In any case, when and if she finds an acceptable job, she will be putting herself and her family under a great deal of new physical and moral pressure. She may work only part time, during the morning or a couple of days a week, in which case her life and the life of those around her must become a carefully timed affair, with household chores, marketing, laundry, meals, etc., on a close and fixed schedule. A good part of her daily existence will be governed by the clock, and run-of-the-mill difficulties, like sniffles or bad temper or an automobile that needs repairing, will become major problems requiring immediate solutions. If she gets a full-time job, she will have to find someone to help her with all or part of her housekeeping, which is expensive and means the family’s adjustment to a new personality in its midst. She will be apt to demand more help from her husband and more responsible cooperation from her children. She will come home tired and in moods imposed by events outside her home to which her family will be asked to be sensitive.
The money she can make under such circumstances may or may not seem worth the trouble. As we have seen, she will not except in a rare case find particularly lucrative work. And in addition to the strain and inconvenience, her expenses will increase enormously. Quick shopping, for easy-to-prepare or packaged or frozen foods, can add as much as 10—15 per cent to her food bills. She will need a larger and a better wardrobe. Lunches and transportation for her will now have to be included in the family budget. If she has a maid or babysitter to look after the children, even only part of the time, a sizeable portion of her salary will be committed before she has taken it out of its envelope. And the family income taxes will go up, while most of her working expenses are not deductible.
Chances are, then, it is precisely those outlays required for her to be able to work that are the very extras and luxuries she is seeking with her new income: new clothes, meals in restaurants, certain labor-saving devices, help with the housekeeping, the possibility of giving her children over for at least part of the day to someone else’s care. She will be paying her way, as it were, for a bit of freedom from a purely domestic existence.
The question of why it is that the American women can find it preferable to do any amount of routine drudgery on some assembly line or behind some sales counter rather than involve herself in all the physical details of caring for her husband and children has become a matter of grave concern to observers of American society—and even to herself. For her new pattern of living is undoubtedly plunging this country into a domestic crisis of major proportions, from which it will emerge with a good number of traditional family arrangements no longer intact. One of the reasons offered for her feeling so impelled to get out of the house is that the terms of her culture no longer place sufficient value on what she does there; and this is surely true, in part. The girl in school is being educated to believe herself a “person,” someone with full responsibility for the affairs of her country, her world, the quality of her life, and someone fully obliged to prepare herself to meet it.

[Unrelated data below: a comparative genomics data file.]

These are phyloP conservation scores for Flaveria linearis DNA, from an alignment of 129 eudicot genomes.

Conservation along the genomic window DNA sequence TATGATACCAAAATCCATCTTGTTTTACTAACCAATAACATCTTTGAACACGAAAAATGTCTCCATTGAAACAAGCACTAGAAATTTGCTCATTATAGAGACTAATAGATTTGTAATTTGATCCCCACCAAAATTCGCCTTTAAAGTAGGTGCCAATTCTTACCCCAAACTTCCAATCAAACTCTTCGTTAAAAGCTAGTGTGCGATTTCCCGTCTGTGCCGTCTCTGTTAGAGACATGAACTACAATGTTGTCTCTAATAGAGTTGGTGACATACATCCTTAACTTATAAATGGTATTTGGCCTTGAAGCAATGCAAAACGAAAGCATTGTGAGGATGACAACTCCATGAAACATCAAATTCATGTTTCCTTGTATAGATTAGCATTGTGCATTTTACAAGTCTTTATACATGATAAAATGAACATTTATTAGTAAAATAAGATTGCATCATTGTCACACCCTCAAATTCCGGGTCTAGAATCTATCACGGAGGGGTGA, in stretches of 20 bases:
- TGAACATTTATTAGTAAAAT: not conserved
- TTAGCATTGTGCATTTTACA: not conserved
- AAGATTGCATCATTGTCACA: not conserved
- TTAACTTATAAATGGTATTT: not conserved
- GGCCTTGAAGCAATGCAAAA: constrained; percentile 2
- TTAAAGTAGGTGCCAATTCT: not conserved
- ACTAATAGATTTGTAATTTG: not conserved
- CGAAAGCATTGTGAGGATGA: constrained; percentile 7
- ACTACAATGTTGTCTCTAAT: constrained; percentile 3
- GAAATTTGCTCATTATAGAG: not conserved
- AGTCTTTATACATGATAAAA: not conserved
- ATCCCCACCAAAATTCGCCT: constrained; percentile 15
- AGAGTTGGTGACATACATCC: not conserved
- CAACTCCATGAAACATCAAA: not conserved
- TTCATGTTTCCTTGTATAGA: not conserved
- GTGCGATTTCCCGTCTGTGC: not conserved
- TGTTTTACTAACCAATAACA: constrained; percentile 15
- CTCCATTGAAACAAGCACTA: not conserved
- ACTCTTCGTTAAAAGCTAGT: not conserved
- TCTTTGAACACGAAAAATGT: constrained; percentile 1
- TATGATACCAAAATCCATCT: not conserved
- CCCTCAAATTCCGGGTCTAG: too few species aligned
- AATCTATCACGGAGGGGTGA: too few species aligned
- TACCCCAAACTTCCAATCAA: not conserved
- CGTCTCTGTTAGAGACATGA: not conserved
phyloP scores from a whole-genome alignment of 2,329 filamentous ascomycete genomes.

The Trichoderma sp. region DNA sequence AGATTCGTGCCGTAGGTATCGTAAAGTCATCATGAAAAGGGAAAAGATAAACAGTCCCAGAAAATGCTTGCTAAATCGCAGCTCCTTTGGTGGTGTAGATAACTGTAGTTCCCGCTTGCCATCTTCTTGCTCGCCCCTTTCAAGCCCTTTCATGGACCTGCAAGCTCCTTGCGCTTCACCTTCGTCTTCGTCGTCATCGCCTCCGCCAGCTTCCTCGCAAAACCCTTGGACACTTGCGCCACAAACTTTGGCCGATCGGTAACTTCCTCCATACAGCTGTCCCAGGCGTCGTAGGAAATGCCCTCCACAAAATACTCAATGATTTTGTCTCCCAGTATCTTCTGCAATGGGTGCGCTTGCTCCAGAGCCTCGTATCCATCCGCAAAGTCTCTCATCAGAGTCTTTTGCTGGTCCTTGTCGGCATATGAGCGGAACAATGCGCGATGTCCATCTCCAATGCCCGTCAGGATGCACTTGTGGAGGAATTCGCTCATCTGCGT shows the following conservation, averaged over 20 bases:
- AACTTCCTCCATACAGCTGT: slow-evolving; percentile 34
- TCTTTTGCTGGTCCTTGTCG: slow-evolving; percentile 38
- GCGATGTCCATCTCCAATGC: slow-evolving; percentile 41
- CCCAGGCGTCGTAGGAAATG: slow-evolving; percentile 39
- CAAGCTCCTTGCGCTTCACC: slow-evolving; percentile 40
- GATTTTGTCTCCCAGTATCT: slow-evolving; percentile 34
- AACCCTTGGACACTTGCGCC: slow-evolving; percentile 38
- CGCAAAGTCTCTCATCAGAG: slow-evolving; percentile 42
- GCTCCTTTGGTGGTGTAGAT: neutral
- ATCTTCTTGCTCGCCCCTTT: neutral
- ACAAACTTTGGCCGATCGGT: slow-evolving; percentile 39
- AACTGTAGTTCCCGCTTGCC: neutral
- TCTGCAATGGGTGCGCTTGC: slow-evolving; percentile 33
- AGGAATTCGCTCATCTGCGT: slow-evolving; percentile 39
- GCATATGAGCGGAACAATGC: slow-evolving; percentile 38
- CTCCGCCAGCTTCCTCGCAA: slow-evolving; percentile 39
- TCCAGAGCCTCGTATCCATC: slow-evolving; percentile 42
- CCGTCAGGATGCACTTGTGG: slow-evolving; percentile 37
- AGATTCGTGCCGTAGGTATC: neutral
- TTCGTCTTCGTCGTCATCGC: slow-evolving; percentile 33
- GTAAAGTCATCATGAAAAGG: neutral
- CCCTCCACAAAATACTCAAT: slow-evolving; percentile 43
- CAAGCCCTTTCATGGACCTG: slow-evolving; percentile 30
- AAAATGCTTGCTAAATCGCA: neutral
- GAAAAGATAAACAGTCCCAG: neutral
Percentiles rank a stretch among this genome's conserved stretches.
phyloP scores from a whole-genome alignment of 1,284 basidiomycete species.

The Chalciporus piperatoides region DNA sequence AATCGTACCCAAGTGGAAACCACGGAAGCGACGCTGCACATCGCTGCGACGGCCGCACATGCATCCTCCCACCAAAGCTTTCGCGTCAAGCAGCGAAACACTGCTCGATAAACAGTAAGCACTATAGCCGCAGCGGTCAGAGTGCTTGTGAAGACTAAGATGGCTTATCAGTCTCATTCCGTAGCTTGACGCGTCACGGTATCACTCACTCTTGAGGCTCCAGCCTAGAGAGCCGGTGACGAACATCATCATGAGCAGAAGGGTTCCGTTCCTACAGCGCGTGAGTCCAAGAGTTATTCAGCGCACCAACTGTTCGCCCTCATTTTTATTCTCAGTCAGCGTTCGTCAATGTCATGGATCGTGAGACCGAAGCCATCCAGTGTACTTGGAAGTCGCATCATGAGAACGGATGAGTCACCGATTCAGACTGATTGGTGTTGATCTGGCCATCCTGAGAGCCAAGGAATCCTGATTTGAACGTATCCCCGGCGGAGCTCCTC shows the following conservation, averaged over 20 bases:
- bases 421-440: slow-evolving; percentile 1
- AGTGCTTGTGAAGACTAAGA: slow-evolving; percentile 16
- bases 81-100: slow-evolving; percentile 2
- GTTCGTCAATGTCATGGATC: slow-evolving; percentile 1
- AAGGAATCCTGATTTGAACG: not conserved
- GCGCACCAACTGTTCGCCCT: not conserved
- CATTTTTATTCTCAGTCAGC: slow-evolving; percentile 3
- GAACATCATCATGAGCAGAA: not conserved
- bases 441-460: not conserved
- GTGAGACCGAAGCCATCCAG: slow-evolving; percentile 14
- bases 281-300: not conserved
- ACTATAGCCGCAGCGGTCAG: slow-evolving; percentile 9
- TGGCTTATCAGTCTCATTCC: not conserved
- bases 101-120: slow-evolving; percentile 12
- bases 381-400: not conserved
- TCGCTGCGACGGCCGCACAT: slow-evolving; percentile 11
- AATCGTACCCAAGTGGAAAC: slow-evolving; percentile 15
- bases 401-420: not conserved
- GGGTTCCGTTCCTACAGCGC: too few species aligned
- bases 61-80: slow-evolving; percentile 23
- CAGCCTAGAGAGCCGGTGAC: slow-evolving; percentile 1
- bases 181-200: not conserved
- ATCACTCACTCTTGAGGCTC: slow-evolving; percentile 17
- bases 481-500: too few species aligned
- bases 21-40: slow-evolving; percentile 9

But though in some ways her functions as wife and mother are no longer given their proper weight, in others they are given too much. If her husband grumbles that she should be content to look after him, his home, and his children, and if on his behalf the social experts are inclined to regret the vanishing woman of yesteryear—they might both be reminded that our young mother is also forced to live up to entirely new demands. The number of hours she must devote to her children’s welfare may be shortened, thanks to automatic washing machines, store clothes, canned foods, but she is to an extent undreamed-of by her own mother held accountable for every aspect of their psychological and emotional development. She has been made aware that, whether she stays at home with them or not, her children’s habits, pleasures, and feelings are given over directly into her keeping. Similarly with her husband: she has been taught to believe in both his right to personal happiness and the dependence of such happiness on her own success or failure to provide it. Insofar as she is a “good” wife, whether she spends hours preparing her husband’s meals or throws them together from the food freezer, she is his companion. She must be at least conversant with what interests him; she must be attractive to him; she must be his partner in sex. American families, falling apart though they be, are not nearly such natural and casual arrangements for women as they once were. And the houses in which they dwell have become peculiarly crowded, intimate places.